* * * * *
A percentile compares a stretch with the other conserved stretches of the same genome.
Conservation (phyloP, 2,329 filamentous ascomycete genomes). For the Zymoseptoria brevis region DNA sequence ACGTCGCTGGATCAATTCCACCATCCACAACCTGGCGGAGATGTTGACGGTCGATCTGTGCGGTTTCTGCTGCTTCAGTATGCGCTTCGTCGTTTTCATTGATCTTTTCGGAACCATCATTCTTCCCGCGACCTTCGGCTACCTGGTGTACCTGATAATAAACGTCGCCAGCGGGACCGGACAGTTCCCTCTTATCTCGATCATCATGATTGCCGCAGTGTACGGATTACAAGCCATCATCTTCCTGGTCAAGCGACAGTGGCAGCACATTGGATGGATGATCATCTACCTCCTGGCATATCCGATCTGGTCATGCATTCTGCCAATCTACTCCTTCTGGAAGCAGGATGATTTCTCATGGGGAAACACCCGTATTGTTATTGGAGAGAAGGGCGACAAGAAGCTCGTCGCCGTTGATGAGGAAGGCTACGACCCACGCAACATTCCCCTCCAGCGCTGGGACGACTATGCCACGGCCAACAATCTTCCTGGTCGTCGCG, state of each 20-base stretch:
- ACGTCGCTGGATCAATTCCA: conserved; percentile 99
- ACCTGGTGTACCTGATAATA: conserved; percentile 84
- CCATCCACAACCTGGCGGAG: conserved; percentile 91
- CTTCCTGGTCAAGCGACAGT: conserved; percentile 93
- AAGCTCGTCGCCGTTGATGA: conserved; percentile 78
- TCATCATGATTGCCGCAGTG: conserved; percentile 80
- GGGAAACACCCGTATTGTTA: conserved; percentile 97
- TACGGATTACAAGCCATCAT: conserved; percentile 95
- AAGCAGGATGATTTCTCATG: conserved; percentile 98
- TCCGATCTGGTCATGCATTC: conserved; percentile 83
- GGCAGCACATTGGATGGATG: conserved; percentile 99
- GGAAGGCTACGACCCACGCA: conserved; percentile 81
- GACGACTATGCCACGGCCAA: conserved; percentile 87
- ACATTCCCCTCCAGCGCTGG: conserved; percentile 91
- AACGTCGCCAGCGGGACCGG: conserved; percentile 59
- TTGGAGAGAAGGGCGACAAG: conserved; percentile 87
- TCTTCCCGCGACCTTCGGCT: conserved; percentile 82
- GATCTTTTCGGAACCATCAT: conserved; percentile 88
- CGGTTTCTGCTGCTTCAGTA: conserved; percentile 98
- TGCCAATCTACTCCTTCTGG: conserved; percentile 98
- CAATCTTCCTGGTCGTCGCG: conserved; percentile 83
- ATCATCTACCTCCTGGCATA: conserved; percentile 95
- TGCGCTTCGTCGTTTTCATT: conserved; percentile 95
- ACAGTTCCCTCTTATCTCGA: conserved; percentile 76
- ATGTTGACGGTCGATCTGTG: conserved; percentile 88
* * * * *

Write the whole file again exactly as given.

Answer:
A percentile compares a stretch with the other conserved stretches of the same genome.
Conservation (phyloP, 2,329 filamentous ascomycete genomes). For the Zymoseptoria brevis region DNA sequence ACGTCGCTGGATCAATTCCACCATCCACAACCTGGCGGAGATGTTGACGGTCGATCTGTGCGGTTTCTGCTGCTTCAGTATGCGCTTCGTCGTTTTCATTGATCTTTTCGGAACCATCATTCTTCCCGCGACCTTCGGCTACCTGGTGTACCTGATAATAAACGTCGCCAGCGGGACCGGACAGTTCCCTCTTATCTCGATCATCATGATTGCCGCAGTGTACGGATTACAAGCCATCATCTTCCTGGTCAAGCGACAGTGGCAGCACATTGGATGGATGATCATCTACCTCCTGGCATATCCGATCTGGTCATGCATTCTGCCAATCTACTCCTTCTGGAAGCAGGATGATTTCTCATGGGGAAACACCCGTATTGTTATTGGAGAGAAGGGCGACAAGAAGCTCGTCGCCGTTGATGAGGAAGGCTACGACCCACGCAACATTCCCCTCCAGCGCTGGGACGACTATGCCACGGCCAACAATCTTCCTGGTCGTCGCG, state of each 20-base stretch:
- ACGTCGCTGGATCAATTCCA: conserved; percentile 99
- ACCTGGTGTACCTGATAATA: conserved; percentile 84
- CCATCCACAACCTGGCGGAG: conserved; percentile 91
- CTTCCTGGTCAAGCGACAGT: conserved; percentile 93
- AAGCTCGTCGCCGTTGATGA: conserved; percentile 78
- TCATCATGATTGCCGCAGTG: conserved; percentile 80
- GGGAAACACCCGTATTGTTA: conserved; percentile 97
- TACGGATTACAAGCCATCAT: conserved; percentile 95
- AAGCAGGATGATTTCTCATG: conserved; percentile 98
- TCCGATCTGGTCATGCATTC: conserved; percentile 83
- GGCAGCACATTGGATGGATG: conserved; percentile 99
- GGAAGGCTACGACCCACGCA: conserved; percentile 81
- GACGACTATGCCACGGCCAA: conserved; percentile 87
- ACATTCCCCTCCAGCGCTGG: conserved; percentile 91
- AACGTCGCCAGCGGGACCGG: conserved; percentile 59
- TTGGAGAGAAGGGCGACAAG: conserved; percentile 87
- TCTTCCCGCGACCTTCGGCT: conserved; percentile 82
- GATCTTTTCGGAACCATCAT: conserved; percentile 88
- CGGTTTCTGCTGCTTCAGTA: conserved; percentile 98
- TGCCAATCTACTCCTTCTGG: conserved; percentile 98
- CAATCTTCCTGGTCGTCGCG: conserved; percentile 83
- ATCATCTACCTCCTGGCATA: conserved; percentile 95
- TGCGCTTCGTCGTTTTCATT: conserved; percentile 95
- ACAGTTCCCTCTTATCTCGA: conserved; percentile 76
- ATGTTGACGGTCGATCTGTG: conserved; percentile 88